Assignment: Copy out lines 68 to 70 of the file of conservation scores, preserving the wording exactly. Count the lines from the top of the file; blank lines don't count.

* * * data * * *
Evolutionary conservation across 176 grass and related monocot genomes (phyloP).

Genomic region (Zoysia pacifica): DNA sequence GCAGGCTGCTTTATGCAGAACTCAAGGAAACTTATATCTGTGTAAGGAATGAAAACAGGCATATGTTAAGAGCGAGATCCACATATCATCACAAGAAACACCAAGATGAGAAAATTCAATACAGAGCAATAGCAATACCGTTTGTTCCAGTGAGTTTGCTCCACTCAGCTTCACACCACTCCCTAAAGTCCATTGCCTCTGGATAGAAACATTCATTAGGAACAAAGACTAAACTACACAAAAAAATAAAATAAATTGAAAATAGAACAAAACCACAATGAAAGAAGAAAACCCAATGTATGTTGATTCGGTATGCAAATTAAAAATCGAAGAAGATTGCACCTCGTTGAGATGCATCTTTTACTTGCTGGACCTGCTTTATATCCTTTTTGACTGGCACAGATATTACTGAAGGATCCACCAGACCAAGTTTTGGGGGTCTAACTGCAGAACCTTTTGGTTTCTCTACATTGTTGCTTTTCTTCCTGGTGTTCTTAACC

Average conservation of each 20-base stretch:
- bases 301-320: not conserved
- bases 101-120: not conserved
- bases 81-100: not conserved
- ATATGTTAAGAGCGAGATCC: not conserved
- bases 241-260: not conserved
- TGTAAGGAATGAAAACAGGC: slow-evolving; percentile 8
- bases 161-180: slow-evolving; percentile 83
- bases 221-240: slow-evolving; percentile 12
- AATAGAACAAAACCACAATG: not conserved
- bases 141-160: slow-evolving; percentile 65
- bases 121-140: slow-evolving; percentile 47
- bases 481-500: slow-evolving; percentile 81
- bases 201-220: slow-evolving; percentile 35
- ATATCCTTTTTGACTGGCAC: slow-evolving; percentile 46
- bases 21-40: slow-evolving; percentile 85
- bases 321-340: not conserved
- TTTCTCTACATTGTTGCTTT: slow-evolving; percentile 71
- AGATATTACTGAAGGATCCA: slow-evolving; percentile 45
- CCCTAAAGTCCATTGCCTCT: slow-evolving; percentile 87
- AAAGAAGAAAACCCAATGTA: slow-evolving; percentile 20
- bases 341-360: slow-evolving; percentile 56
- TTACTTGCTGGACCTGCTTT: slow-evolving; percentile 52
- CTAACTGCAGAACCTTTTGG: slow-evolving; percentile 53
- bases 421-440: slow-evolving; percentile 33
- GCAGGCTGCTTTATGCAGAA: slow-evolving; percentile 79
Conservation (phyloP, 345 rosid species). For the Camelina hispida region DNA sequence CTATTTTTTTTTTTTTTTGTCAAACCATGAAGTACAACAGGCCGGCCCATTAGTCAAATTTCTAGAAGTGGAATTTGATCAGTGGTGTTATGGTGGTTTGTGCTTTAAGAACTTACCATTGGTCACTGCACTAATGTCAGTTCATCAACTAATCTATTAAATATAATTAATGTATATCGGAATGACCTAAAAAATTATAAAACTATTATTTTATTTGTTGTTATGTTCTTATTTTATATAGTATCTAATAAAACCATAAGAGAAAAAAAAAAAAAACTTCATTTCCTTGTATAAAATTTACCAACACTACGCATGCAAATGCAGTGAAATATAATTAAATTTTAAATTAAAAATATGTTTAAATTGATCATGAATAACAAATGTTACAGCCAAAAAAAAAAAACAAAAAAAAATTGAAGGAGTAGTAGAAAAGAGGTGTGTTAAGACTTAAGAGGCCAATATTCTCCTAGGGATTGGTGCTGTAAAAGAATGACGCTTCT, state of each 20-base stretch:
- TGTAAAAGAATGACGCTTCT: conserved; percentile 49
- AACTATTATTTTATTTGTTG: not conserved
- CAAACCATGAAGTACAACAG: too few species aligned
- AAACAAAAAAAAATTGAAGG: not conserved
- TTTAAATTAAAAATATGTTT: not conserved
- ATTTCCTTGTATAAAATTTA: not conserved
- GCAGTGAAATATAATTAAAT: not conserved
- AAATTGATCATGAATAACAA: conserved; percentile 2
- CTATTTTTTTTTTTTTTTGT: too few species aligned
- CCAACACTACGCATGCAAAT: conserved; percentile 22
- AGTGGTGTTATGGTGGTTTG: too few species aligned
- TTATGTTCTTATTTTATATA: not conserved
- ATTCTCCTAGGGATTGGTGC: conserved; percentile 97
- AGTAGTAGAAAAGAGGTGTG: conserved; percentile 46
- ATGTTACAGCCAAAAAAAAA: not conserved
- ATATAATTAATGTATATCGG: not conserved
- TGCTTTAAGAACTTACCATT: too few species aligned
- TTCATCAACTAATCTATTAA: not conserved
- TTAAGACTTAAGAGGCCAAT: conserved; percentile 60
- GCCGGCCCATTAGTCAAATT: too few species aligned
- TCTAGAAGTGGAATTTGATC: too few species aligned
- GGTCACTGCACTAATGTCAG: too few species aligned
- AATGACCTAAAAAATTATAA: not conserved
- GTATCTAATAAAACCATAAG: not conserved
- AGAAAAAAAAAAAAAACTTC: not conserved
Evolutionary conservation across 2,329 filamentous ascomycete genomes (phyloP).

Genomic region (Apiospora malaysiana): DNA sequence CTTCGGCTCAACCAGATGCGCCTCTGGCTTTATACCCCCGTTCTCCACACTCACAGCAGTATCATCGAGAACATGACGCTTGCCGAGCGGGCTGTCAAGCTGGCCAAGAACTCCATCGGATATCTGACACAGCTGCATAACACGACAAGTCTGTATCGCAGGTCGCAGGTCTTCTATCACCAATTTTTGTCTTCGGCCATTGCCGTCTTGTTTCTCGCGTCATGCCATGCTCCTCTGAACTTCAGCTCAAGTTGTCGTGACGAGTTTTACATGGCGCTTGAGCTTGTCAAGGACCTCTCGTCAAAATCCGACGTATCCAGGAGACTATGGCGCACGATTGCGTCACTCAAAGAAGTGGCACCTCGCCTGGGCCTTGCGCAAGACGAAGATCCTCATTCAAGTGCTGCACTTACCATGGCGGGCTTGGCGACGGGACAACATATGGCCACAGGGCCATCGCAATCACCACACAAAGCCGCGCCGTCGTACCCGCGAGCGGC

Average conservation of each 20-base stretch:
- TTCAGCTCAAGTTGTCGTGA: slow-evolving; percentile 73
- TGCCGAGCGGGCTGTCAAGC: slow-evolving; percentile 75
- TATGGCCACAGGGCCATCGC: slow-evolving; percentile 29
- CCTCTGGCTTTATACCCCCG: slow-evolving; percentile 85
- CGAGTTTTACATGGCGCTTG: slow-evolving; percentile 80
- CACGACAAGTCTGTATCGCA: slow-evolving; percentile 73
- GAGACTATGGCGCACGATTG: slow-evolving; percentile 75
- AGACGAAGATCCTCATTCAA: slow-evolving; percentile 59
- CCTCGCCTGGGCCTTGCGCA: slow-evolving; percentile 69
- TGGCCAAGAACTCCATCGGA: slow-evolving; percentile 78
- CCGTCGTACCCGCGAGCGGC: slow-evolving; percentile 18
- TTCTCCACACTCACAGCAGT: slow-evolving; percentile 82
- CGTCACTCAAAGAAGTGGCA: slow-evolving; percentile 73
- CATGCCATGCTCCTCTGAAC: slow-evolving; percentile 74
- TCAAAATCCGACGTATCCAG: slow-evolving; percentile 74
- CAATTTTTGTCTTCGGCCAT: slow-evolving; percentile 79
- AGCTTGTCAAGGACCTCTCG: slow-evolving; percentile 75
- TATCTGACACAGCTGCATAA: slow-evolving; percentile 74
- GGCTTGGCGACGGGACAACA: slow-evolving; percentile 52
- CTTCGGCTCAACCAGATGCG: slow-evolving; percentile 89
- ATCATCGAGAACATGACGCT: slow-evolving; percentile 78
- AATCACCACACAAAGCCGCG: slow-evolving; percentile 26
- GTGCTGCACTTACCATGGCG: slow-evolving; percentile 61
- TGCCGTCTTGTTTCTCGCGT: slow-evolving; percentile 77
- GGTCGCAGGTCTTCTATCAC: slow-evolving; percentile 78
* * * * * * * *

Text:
- CCGTCGTACCCGCGAGCGGC: slow-evolving; percentile 18
- TTCTCCACACTCACAGCAGT: slow-evolving; percentile 82
- CGTCACTCAAAGAAGTGGCA: slow-evolving; percentile 73